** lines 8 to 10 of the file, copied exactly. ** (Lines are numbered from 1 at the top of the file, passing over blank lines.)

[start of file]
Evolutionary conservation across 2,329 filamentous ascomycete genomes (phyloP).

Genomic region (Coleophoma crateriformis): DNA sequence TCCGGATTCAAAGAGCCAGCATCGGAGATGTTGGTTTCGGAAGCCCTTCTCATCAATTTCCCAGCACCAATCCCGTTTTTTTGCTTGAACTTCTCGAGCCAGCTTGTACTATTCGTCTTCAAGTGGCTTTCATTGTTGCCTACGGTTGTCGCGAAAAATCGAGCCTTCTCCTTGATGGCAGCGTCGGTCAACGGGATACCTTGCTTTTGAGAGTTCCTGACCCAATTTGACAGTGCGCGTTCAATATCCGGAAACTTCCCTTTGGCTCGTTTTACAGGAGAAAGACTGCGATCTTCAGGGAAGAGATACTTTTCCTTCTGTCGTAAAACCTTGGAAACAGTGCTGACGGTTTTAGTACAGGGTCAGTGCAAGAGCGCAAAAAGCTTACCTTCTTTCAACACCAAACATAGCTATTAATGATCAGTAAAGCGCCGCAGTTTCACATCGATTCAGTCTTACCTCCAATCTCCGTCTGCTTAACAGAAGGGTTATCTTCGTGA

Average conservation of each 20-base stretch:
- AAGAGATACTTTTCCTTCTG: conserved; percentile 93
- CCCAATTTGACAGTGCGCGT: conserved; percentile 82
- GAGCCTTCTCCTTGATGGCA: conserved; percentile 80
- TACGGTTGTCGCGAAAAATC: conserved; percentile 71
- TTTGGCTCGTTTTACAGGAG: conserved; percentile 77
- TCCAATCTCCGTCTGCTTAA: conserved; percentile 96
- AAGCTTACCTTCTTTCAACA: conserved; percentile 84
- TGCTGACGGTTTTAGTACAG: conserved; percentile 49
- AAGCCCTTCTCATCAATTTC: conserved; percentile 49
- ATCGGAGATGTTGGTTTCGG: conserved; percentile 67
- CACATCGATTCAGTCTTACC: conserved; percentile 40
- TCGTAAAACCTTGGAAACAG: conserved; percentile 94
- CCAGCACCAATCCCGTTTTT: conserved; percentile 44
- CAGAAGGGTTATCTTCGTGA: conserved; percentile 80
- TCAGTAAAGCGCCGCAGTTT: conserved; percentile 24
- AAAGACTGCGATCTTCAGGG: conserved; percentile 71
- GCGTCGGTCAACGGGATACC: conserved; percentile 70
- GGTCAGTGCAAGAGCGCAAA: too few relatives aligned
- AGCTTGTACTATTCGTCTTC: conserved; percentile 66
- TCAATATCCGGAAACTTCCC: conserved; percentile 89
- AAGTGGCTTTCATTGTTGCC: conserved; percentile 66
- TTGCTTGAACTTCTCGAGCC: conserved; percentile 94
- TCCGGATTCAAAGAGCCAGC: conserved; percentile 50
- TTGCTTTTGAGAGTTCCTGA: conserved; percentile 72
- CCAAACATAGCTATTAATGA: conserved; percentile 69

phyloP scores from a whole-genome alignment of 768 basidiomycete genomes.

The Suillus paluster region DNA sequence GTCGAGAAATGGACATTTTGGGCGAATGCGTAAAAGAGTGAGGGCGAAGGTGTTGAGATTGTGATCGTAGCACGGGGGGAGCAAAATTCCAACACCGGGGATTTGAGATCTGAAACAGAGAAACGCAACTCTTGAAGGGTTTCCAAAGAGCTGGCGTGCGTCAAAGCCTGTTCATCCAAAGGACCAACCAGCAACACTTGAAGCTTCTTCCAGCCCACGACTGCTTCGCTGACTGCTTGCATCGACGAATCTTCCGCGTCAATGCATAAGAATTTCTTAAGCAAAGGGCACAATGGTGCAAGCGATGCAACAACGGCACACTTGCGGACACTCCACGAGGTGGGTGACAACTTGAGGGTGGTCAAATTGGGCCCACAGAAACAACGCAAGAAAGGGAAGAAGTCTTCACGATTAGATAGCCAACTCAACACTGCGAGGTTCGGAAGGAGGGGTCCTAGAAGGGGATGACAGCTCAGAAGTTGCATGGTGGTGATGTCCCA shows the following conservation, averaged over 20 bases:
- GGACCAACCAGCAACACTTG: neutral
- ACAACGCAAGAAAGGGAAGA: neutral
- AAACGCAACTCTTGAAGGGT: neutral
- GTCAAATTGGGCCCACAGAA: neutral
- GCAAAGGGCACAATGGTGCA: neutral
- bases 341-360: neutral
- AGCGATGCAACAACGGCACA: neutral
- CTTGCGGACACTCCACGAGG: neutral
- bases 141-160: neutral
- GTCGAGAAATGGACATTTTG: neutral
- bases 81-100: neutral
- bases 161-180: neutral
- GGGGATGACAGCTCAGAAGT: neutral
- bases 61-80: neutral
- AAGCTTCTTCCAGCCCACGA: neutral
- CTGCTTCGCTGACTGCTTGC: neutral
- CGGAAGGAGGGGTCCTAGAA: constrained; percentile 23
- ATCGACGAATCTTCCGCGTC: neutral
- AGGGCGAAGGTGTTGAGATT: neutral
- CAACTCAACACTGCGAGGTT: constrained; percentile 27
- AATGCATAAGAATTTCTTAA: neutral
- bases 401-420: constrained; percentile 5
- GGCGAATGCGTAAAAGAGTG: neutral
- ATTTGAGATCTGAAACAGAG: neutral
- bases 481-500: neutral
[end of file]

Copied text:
- TTTGGCTCGTTTTACAGGAG: conserved; percentile 77
- TCCAATCTCCGTCTGCTTAA: conserved; percentile 96
- AAGCTTACCTTCTTTCAACA: conserved; percentile 84